Kansas City Commercial Real Estate Hasn't Recovered From COVID

We like this report because they expand definitions in order to offer a more optimistic outlook. 

As always, we pick out the negative because it's the only news that really matters.

Here's a telling stat offering a glimpse at the REAL direction of downtown momentum . . .

Older office buildings, on the other hand, have experienced a spike in vacancy rates. The Class B vacancy rate is 21.3% — for perspective, the pre-COVID-19 vacancy rate was 13.7%.* Some of these buildings are functionally obsolete, with smaller floorplates, too many columns, low ceilings or other such flaws. Owners of older buildings face difficult decisions: Renovate and invest in costly new amenities? Target medical/life science tenants? Pursue adaptive reuse such as residential or hotel conversion? Or scrap it and start anew?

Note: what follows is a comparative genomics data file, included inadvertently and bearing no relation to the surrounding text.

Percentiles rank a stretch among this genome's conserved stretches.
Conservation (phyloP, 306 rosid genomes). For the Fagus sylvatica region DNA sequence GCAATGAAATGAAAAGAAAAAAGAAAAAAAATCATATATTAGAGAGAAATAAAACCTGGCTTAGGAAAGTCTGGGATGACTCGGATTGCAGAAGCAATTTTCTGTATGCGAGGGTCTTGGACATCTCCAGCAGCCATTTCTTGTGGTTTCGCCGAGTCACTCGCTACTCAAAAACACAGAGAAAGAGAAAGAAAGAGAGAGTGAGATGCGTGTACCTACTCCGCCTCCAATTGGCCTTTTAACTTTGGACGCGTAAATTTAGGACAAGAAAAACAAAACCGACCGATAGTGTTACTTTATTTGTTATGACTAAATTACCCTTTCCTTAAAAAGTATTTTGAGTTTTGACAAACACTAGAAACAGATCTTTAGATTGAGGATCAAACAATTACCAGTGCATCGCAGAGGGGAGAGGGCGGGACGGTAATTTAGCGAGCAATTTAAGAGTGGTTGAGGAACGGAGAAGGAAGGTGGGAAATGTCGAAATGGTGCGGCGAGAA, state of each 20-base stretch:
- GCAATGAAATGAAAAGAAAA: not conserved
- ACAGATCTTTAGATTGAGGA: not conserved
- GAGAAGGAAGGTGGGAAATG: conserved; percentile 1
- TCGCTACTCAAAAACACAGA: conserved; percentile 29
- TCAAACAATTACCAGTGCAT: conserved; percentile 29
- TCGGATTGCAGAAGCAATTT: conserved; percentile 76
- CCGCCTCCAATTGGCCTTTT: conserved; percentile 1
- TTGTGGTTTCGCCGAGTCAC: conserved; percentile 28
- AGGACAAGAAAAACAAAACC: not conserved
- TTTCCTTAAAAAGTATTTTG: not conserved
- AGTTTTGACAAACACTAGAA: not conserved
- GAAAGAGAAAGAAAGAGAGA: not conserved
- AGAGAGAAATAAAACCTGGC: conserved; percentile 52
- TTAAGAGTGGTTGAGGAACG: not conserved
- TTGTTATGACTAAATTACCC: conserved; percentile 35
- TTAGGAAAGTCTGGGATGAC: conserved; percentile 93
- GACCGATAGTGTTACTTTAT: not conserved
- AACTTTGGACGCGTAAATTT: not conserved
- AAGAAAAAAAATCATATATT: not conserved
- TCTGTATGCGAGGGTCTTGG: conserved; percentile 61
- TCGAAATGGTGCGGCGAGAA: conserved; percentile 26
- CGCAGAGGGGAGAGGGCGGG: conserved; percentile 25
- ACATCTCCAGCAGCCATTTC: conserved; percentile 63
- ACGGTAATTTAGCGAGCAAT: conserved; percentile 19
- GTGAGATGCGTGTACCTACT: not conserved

Read more via www.TonysKansasCity.com link . . .

Commercial real estate annual report: Where 2022 has positioned Kansas City - Kansas City Business Journal

I learned in business school that the correct answer to almost any question is, "It depends." I've been using that answer quite a bit lately when people ask me about the state of the commercial real estate market. It depends.